4. Increasing defoliation strongly reduced seed production. The probability of bird dispersal was positively correlated with fruit/seed size. Isolated (i.e. bird-dispersed) seeds endured lower predation rates than grouped (i.e. gravity-dispersed) ones. Modelling showed that seedling recruitment rate is severely reduced in highly defoliated populations due to a strong decline in the number of seedlings coming from local seed sources. Surrounding non-defoliated populations could partly compensate for this effect via seedlings coming from immigrant seeds.

  5. Synthesis. Chronic and intense defoliation negatively affects seed production and dispersal, which reduces the probability of seedling recruitment. Such effects may have a profound impact on the dynamics and genetic variability of populations, which should be taken into account when considering the effects of natural defoliation and sustainability of leaf-harvesting regimes.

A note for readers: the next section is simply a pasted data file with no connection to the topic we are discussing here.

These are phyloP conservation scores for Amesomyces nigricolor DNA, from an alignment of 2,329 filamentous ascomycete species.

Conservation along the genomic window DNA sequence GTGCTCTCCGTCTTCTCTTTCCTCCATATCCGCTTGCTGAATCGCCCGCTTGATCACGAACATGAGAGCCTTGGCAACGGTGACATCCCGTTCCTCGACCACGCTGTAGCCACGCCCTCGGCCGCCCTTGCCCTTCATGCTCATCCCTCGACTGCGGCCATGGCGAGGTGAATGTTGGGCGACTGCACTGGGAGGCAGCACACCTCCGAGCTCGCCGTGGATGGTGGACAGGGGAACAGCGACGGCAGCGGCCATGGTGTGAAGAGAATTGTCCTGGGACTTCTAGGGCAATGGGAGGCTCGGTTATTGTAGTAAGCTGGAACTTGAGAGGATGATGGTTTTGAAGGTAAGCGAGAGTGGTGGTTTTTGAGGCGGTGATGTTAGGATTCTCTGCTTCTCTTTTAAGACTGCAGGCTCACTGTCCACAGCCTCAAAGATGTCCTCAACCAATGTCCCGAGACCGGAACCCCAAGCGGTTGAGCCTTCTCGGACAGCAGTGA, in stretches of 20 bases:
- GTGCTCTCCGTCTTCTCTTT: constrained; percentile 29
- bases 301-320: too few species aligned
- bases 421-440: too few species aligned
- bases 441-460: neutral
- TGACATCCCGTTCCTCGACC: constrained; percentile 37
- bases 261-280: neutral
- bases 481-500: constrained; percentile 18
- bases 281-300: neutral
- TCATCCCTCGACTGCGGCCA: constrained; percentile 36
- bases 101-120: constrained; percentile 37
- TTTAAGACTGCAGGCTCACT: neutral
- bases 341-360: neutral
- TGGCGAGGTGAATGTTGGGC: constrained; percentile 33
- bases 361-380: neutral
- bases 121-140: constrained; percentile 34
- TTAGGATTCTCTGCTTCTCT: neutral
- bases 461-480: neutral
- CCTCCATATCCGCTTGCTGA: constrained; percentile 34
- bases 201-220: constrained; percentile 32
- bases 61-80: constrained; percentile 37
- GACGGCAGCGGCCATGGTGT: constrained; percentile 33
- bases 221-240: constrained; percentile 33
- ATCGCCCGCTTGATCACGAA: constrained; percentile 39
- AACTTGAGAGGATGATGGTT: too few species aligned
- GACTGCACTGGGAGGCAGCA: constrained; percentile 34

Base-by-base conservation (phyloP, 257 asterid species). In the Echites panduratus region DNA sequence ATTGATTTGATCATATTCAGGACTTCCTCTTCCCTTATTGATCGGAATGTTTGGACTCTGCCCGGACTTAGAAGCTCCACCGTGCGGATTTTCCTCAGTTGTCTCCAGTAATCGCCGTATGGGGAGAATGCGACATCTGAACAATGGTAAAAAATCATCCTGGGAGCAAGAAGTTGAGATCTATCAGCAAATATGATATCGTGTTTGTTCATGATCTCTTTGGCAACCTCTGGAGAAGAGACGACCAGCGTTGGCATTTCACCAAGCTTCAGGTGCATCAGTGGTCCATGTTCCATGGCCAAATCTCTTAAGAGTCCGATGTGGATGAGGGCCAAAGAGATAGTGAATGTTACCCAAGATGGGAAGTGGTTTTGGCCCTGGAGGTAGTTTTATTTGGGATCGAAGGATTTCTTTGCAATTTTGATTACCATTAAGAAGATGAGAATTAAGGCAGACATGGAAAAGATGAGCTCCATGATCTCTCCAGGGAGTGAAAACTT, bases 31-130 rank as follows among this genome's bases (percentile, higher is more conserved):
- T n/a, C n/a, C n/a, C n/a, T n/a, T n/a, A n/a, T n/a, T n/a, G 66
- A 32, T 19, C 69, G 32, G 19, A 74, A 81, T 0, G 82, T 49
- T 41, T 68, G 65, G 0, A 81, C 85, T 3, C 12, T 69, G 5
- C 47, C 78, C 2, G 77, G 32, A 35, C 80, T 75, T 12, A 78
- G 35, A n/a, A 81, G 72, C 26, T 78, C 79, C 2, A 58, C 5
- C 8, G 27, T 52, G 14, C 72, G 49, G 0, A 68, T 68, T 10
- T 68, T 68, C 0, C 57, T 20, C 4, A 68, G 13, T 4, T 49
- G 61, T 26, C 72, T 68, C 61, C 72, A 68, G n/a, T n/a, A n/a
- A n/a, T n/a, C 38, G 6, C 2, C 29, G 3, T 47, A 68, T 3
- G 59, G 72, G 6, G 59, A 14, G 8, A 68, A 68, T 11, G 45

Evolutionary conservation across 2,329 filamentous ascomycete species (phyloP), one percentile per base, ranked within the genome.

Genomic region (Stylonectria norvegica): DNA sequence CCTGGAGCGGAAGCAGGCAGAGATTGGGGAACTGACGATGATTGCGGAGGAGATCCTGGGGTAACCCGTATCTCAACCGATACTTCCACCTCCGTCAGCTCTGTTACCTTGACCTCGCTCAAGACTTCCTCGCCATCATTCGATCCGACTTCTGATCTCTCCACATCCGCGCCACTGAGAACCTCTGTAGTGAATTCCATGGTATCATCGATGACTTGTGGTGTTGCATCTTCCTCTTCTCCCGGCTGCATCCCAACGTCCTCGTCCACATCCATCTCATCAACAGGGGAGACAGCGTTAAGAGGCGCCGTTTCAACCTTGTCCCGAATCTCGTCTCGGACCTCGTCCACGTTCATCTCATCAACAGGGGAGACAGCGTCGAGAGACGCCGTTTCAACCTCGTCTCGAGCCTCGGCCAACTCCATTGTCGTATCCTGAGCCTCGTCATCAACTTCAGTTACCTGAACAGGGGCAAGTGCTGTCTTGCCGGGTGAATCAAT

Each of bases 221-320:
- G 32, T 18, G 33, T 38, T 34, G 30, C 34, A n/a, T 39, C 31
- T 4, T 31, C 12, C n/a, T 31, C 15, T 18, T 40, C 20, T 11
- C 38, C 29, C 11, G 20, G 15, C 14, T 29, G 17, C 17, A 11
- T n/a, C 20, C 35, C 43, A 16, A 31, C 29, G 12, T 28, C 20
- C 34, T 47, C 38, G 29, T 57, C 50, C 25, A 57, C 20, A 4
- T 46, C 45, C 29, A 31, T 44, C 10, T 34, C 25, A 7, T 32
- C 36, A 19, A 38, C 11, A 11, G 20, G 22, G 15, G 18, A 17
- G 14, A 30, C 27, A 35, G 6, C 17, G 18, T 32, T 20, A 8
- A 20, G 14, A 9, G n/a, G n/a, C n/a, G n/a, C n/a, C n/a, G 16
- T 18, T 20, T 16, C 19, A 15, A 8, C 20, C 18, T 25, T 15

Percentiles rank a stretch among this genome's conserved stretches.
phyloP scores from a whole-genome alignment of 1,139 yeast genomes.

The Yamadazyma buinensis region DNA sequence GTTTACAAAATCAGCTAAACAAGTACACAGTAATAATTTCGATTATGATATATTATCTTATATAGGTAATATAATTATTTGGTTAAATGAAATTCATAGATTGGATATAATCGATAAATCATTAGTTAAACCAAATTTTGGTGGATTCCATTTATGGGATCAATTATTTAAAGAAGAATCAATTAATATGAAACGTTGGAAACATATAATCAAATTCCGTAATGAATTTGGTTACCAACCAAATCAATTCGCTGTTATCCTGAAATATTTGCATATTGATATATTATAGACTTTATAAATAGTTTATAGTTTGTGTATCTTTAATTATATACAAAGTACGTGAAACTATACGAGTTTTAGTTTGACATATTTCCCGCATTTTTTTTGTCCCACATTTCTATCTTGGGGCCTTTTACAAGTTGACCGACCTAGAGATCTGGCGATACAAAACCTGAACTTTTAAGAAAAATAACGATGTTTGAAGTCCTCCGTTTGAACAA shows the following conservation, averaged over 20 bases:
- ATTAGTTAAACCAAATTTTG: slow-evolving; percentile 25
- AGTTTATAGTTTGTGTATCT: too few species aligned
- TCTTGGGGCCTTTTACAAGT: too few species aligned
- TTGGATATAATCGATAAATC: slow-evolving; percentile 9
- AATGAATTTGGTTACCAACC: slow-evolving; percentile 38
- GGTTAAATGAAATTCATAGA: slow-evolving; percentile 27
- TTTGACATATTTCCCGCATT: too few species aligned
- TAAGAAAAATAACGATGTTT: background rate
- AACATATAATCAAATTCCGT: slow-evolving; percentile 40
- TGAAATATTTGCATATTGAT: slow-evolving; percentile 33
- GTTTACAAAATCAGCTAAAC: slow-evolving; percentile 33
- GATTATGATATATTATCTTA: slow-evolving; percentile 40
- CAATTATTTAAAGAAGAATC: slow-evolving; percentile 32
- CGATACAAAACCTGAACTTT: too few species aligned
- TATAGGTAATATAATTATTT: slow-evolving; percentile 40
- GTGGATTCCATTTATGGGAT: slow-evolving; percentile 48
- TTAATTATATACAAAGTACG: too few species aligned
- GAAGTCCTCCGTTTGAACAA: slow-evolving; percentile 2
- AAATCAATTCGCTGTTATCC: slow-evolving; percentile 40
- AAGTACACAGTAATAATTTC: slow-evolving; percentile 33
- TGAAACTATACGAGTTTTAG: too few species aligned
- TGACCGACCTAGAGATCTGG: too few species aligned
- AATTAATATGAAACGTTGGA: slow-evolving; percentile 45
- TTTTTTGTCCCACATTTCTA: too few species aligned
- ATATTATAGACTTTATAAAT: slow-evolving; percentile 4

Quantifying the impacts of defoliation on plant population dynamics is important both to understand the mechanisms that determine tolerance to natural leaf losses (e.g. herbivory) and to assess the sustainability of human leaf harvesting. Several studies have documented the effects of defoliation on vital rates and population dynamics of perennial plants (e.g. Crawley 1989; Obeso 1993; Hawkes & Sullivan 2001; Ticktin et al. 2002; Zuidema, de Kroon & Werger 2007; Lázaro-Zermeño et al. 2011). Overall, single defoliation events have small effects on survival, growth and reproduction (Mendoza, Piñero & Sarukhán 1987; Oyama & Mendoza 1990; Belsky et al. 1993) because plants can tolerate such leaf area losses through compensatory growth (McNaughton 1983; Belsky 1988; Strauss & Agrawal 1999; Stowe et al. 2000; Anten, Martínez-Ramos & Ackerly 2003). However, when plants are exposed to recurrent high levels of defoliation, a decline in plant's tolerance (Endress, Gorchov & Berry 2006; Martínez-Ramos, Anten & Ackerly 2009; Hernández-Barrios et al. 2012) and resilience (López-Toledo et al. 2012) occurs, negatively affecting fitness components, including seed production.